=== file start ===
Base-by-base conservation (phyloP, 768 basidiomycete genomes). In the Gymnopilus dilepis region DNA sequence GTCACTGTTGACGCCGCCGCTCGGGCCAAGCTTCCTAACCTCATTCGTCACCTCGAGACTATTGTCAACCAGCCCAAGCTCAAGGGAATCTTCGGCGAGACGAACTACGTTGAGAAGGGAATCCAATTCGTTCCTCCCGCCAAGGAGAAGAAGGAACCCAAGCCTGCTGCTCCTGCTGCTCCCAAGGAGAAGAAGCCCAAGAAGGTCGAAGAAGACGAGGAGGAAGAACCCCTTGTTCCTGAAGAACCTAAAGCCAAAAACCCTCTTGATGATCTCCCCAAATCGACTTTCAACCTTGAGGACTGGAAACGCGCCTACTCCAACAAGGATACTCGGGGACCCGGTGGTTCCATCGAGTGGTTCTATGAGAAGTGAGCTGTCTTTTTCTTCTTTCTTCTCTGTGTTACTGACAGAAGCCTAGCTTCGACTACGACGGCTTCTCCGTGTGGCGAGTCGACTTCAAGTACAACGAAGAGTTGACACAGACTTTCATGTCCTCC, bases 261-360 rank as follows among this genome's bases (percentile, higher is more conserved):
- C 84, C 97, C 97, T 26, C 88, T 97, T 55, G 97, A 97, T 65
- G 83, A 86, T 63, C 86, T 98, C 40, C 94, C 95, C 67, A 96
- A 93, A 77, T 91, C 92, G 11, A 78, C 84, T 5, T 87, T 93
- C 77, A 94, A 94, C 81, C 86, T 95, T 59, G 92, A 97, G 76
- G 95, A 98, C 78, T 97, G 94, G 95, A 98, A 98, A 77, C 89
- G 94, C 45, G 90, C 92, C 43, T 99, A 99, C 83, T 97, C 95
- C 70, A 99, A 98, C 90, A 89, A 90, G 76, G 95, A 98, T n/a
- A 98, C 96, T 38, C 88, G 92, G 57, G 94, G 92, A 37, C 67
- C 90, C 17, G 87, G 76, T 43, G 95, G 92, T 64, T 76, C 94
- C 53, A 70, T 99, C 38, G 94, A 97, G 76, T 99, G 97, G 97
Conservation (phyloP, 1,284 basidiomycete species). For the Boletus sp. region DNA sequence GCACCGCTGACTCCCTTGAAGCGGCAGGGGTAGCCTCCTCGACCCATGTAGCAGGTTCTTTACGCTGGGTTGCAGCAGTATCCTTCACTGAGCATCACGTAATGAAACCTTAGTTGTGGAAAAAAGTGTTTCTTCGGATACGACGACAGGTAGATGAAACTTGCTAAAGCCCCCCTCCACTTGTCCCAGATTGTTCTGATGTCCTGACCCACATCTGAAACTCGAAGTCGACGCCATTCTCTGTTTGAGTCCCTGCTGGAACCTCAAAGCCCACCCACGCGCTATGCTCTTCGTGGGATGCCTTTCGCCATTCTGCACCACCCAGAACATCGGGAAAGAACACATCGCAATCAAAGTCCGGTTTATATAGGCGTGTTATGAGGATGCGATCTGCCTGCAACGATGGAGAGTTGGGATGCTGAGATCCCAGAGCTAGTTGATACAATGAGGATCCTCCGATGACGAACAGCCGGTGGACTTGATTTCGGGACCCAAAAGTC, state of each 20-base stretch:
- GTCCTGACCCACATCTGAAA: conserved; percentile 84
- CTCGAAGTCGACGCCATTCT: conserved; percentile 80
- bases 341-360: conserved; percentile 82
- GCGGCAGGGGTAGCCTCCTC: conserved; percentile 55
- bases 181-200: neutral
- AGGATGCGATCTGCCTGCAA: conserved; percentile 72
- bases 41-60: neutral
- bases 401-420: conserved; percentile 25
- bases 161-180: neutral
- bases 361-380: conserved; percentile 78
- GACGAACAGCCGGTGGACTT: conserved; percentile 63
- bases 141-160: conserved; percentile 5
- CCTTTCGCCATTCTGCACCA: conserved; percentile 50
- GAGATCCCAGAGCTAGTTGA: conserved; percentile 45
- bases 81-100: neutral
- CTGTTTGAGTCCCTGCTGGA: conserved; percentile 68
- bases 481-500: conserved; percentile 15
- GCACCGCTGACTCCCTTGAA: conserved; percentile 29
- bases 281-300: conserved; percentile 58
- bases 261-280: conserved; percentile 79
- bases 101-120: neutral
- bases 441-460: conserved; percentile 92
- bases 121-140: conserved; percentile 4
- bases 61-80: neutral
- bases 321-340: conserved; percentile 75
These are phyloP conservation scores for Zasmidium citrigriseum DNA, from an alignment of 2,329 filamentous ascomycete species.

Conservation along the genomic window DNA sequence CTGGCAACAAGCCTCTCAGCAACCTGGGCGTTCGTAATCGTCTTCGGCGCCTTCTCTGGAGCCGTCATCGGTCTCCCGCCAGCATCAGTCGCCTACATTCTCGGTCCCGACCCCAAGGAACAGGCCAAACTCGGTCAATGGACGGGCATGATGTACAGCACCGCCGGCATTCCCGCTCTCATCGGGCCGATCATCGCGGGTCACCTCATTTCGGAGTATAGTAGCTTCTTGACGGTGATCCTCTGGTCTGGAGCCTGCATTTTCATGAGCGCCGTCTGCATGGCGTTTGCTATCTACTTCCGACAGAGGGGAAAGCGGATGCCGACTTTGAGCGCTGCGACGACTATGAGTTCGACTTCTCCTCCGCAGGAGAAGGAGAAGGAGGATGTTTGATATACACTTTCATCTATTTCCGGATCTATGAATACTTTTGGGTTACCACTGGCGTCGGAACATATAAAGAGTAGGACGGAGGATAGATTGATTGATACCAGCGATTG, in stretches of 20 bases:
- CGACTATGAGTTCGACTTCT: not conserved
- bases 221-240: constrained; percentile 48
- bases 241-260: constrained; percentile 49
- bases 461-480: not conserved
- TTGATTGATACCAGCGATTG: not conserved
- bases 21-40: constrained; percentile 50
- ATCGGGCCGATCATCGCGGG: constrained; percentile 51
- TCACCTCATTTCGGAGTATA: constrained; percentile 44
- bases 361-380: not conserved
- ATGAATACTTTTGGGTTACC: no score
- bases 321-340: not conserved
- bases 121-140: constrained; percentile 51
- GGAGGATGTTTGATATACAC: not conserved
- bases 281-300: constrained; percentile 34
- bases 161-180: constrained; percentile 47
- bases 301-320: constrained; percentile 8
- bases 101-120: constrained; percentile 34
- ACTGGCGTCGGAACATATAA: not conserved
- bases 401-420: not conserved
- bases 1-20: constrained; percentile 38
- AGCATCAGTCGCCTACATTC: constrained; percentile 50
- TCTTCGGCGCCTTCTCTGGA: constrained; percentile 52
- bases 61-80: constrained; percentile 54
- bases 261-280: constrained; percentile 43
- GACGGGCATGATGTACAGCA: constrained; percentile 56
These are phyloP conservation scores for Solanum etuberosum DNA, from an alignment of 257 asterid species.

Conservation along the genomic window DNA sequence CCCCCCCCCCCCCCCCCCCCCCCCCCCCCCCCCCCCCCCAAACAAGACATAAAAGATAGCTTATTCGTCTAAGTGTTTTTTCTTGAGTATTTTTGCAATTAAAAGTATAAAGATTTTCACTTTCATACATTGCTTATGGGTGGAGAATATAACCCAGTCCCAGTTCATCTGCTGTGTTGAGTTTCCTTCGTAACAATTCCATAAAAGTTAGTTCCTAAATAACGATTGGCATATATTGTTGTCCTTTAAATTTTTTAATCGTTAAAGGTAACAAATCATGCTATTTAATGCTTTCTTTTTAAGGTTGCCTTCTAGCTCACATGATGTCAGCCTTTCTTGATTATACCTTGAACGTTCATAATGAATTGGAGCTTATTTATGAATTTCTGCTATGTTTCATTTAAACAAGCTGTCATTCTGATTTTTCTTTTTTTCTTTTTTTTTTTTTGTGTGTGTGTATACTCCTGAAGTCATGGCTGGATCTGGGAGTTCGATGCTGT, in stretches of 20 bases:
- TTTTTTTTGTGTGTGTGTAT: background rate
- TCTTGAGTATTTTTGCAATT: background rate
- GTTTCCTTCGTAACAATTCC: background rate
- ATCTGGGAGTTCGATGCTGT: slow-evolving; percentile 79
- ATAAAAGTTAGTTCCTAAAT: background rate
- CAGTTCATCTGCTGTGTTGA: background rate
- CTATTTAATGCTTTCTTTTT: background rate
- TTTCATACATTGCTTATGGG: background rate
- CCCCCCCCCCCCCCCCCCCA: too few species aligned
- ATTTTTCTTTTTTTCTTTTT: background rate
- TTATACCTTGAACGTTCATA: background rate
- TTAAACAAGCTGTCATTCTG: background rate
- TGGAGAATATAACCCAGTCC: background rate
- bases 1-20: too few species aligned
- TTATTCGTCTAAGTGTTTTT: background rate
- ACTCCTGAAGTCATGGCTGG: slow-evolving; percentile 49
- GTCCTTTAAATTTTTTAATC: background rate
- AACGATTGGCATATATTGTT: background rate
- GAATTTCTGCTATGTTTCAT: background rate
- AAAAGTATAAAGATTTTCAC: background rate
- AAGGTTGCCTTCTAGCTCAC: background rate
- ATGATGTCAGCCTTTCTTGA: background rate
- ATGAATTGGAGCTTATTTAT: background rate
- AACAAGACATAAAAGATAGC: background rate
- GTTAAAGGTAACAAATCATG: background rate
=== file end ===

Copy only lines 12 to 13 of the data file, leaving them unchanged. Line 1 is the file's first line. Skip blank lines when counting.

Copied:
Conservation (phyloP, 1,284 basidiomycete species). For the Boletus sp. region DNA sequence GCACCGCTGACTCCCTTGAAGCGGCAGGGGTAGCCTCCTCGACCCATGTAGCAGGTTCTTTACGCTGGGTTGCAGCAGTATCCTTCACTGAGCATCACGTAATGAAACCTTAGTTGTGGAAAAAAGTGTTTCTTCGGATACGACGACAGGTAGATGAAACTTGCTAAAGCCCCCCTCCACTTGTCCCAGATTGTTCTGATGTCCTGACCCACATCTGAAACTCGAAGTCGACGCCATTCTCTGTTTGAGTCCCTGCTGGAACCTCAAAGCCCACCCACGCGCTATGCTCTTCGTGGGATGCCTTTCGCCATTCTGCACCACCCAGAACATCGGGAAAGAACACATCGCAATCAAAGTCCGGTTTATATAGGCGTGTTATGAGGATGCGATCTGCCTGCAACGATGGAGAGTTGGGATGCTGAGATCCCAGAGCTAGTTGATACAATGAGGATCCTCCGATGACGAACAGCCGGTGGACTTGATTTCGGGACCCAAAAGTC, state of each 20-base stretch:
- GTCCTGACCCACATCTGAAA: conserved; percentile 84